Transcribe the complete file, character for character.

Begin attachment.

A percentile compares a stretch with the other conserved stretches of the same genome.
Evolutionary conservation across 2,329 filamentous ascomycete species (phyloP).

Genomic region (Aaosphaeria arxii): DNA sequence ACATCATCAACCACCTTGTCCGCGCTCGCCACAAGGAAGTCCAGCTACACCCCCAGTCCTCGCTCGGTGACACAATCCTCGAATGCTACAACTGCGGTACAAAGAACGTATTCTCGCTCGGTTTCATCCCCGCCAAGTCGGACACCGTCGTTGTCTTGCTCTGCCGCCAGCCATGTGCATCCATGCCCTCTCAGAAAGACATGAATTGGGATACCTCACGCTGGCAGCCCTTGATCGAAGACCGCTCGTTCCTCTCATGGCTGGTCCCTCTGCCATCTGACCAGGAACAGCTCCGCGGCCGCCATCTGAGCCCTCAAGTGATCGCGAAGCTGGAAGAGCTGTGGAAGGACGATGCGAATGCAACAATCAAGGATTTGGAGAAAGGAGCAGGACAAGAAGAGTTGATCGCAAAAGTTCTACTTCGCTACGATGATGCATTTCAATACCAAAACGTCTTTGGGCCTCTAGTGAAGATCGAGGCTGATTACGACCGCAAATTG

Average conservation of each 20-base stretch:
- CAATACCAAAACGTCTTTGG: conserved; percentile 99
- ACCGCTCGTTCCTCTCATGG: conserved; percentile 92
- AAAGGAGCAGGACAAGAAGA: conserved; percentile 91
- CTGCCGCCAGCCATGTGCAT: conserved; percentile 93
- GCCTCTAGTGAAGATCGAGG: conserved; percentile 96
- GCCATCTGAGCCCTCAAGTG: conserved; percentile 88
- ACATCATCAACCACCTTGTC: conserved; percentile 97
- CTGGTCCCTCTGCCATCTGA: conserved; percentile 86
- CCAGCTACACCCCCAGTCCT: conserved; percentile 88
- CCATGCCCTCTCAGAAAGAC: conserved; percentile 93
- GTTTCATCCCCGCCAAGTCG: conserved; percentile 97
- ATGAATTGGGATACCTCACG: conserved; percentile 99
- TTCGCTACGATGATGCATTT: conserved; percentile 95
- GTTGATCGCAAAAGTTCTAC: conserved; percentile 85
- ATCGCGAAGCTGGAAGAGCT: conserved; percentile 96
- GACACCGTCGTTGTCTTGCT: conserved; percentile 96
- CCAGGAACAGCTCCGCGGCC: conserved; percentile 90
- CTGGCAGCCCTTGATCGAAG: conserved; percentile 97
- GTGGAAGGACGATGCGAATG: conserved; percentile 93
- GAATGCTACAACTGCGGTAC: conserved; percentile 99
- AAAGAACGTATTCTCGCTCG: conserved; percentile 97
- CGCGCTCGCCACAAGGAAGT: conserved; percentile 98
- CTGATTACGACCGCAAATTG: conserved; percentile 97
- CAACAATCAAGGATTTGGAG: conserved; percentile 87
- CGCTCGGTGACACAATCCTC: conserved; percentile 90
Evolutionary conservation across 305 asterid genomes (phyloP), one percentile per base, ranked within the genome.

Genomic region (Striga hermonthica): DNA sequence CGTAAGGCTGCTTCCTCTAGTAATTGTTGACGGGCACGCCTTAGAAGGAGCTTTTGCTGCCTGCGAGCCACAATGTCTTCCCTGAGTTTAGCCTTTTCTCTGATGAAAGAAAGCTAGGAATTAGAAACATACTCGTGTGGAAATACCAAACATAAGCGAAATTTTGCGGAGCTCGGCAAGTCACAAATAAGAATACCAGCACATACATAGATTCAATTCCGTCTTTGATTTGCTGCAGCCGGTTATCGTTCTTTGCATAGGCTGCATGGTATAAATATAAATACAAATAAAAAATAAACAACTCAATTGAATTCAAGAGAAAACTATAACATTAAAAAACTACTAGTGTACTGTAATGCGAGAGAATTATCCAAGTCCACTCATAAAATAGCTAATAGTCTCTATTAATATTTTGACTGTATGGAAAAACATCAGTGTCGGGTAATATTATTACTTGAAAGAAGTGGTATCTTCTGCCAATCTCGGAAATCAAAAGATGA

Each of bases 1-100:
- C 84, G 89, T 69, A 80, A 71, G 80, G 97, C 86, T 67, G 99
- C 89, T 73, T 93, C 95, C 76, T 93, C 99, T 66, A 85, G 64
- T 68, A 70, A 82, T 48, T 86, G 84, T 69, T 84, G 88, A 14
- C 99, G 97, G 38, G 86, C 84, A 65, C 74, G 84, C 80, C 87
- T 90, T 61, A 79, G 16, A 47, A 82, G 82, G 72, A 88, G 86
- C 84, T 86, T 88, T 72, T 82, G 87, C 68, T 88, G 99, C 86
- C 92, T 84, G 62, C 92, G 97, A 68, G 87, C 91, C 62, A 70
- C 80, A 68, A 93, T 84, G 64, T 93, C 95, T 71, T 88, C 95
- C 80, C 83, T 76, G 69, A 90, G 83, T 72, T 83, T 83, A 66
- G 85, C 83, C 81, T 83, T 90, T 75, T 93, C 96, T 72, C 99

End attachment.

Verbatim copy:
A percentile compares a stretch with the other conserved stretches of the same genome.
Evolutionary conservation across 2,329 filamentous ascomycete species (phyloP).

Genomic region (Aaosphaeria arxii): DNA sequence ACATCATCAACCACCTTGTCCGCGCTCGCCACAAGGAAGTCCAGCTACACCCCCAGTCCTCGCTCGGTGACACAATCCTCGAATGCTACAACTGCGGTACAAAGAACGTATTCTCGCTCGGTTTCATCCCCGCCAAGTCGGACACCGTCGTTGTCTTGCTCTGCCGCCAGCCATGTGCATCCATGCCCTCTCAGAAAGACATGAATTGGGATACCTCACGCTGGCAGCCCTTGATCGAAGACCGCTCGTTCCTCTCATGGCTGGTCCCTCTGCCATCTGACCAGGAACAGCTCCGCGGCCGCCATCTGAGCCCTCAAGTGATCGCGAAGCTGGAAGAGCTGTGGAAGGACGATGCGAATGCAACAATCAAGGATTTGGAGAAAGGAGCAGGACAAGAAGAGTTGATCGCAAAAGTTCTACTTCGCTACGATGATGCATTTCAATACCAAAACGTCTTTGGGCCTCTAGTGAAGATCGAGGCTGATTACGACCGCAAATTG

Average conservation of each 20-base stretch:
- CAATACCAAAACGTCTTTGG: conserved; percentile 99
- ACCGCTCGTTCCTCTCATGG: conserved; percentile 92
- AAAGGAGCAGGACAAGAAGA: conserved; percentile 91
- CTGCCGCCAGCCATGTGCAT: conserved; percentile 93
- GCCTCTAGTGAAGATCGAGG: conserved; percentile 96
- GCCATCTGAGCCCTCAAGTG: conserved; percentile 88
- ACATCATCAACCACCTTGTC: conserved; percentile 97
- CTGGTCCCTCTGCCATCTGA: conserved; percentile 86
- CCAGCTACACCCCCAGTCCT: conserved; percentile 88
- CCATGCCCTCTCAGAAAGAC: conserved; percentile 93
- GTTTCATCCCCGCCAAGTCG: conserved; percentile 97
- ATGAATTGGGATACCTCACG: conserved; percentile 99
- TTCGCTACGATGATGCATTT: conserved; percentile 95
- GTTGATCGCAAAAGTTCTAC: conserved; percentile 85
- ATCGCGAAGCTGGAAGAGCT: conserved; percentile 96
- GACACCGTCGTTGTCTTGCT: conserved; percentile 96
- CCAGGAACAGCTCCGCGGCC: conserved; percentile 90
- CTGGCAGCCCTTGATCGAAG: conserved; percentile 97
- GTGGAAGGACGATGCGAATG: conserved; percentile 93
- GAATGCTACAACTGCGGTAC: conserved; percentile 99
- AAAGAACGTATTCTCGCTCG: conserved; percentile 97
- CGCGCTCGCCACAAGGAAGT: conserved; percentile 98
- CTGATTACGACCGCAAATTG: conserved; percentile 97
- CAACAATCAAGGATTTGGAG: conserved; percentile 87
- CGCTCGGTGACACAATCCTC: conserved; percentile 90
Evolutionary conservation across 305 asterid genomes (phyloP), one percentile per base, ranked within the genome.

Genomic region (Striga hermonthica): DNA sequence CGTAAGGCTGCTTCCTCTAGTAATTGTTGACGGGCACGCCTTAGAAGGAGCTTTTGCTGCCTGCGAGCCACAATGTCTTCCCTGAGTTTAGCCTTTTCTCTGATGAAAGAAAGCTAGGAATTAGAAACATACTCGTGTGGAAATACCAAACATAAGCGAAATTTTGCGGAGCTCGGCAAGTCACAAATAAGAATACCAGCACATACATAGATTCAATTCCGTCTTTGATTTGCTGCAGCCGGTTATCGTTCTTTGCATAGGCTGCATGGTATAAATATAAATACAAATAAAAAATAAACAACTCAATTGAATTCAAGAGAAAACTATAACATTAAAAAACTACTAGTGTACTGTAATGCGAGAGAATTATCCAAGTCCACTCATAAAATAGCTAATAGTCTCTATTAATATTTTGACTGTATGGAAAAACATCAGTGTCGGGTAATATTATTACTTGAAAGAAGTGGTATCTTCTGCCAATCTCGGAAATCAAAAGATGA

Each of bases 1-100:
- C 84, G 89, T 69, A 80, A 71, G 80, G 97, C 86, T 67, G 99
- C 89, T 73, T 93, C 95, C 76, T 93, C 99, T 66, A 85, G 64
- T 68, A 70, A 82, T 48, T 86, G 84, T 69, T 84, G 88, A 14
- C 99, G 97, G 38, G 86, C 84, A 65, C 74, G 84, C 80, C 87
- T 90, T 61, A 79, G 16, A 47, A 82, G 82, G 72, A 88, G 86
- C 84, T 86, T 88, T 72, T 82, G 87, C 68, T 88, G 99, C 86
- C 92, T 84, G 62, C 92, G 97, A 68, G 87, C 91, C 62, A 70
- C 80, A 68, A 93, T 84, G 64, T 93, C 95, T 71, T 88, C 95
- C 80, C 83, T 76, G 69, A 90, G 83, T 72, T 83, T 83, A 66
- G 85, C 83, C 81, T 83, T 90, T 75, T 93, C 96, T 72, C 99